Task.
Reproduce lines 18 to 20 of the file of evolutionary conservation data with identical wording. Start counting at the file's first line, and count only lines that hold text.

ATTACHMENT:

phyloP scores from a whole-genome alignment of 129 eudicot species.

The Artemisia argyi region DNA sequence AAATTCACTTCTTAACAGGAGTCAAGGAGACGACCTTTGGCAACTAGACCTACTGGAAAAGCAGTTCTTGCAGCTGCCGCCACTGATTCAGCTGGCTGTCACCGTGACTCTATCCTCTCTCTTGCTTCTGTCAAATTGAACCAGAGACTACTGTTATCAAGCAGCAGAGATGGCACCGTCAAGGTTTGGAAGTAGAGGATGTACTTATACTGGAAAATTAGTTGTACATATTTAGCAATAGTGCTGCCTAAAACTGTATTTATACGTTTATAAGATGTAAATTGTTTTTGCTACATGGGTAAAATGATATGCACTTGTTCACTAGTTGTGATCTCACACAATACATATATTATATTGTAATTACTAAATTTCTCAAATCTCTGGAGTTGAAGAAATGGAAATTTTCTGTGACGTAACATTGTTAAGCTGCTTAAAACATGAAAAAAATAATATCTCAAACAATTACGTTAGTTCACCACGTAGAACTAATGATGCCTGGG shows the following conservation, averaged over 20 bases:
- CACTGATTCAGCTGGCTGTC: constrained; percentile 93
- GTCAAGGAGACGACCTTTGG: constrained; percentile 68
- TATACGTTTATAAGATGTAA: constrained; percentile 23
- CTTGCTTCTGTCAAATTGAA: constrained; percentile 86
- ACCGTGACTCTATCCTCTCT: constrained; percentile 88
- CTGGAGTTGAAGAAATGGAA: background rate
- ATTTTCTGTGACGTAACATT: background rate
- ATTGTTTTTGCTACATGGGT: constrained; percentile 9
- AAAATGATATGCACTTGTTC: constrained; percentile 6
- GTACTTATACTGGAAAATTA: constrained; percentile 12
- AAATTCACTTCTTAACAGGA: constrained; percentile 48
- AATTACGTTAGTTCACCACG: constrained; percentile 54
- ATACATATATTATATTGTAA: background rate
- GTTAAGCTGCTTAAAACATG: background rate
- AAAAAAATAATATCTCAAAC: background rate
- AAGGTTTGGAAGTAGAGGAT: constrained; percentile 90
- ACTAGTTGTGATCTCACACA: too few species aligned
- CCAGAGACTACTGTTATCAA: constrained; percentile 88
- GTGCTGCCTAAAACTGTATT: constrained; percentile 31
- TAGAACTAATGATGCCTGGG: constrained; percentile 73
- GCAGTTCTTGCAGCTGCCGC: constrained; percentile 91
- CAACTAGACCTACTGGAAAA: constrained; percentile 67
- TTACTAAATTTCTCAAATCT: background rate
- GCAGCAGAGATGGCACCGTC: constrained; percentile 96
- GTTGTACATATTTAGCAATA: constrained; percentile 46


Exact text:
- AAGGTTTGGAAGTAGAGGAT: constrained; percentile 90
- ACTAGTTGTGATCTCACACA: too few species aligned
- CCAGAGACTACTGTTATCAA: constrained; percentile 88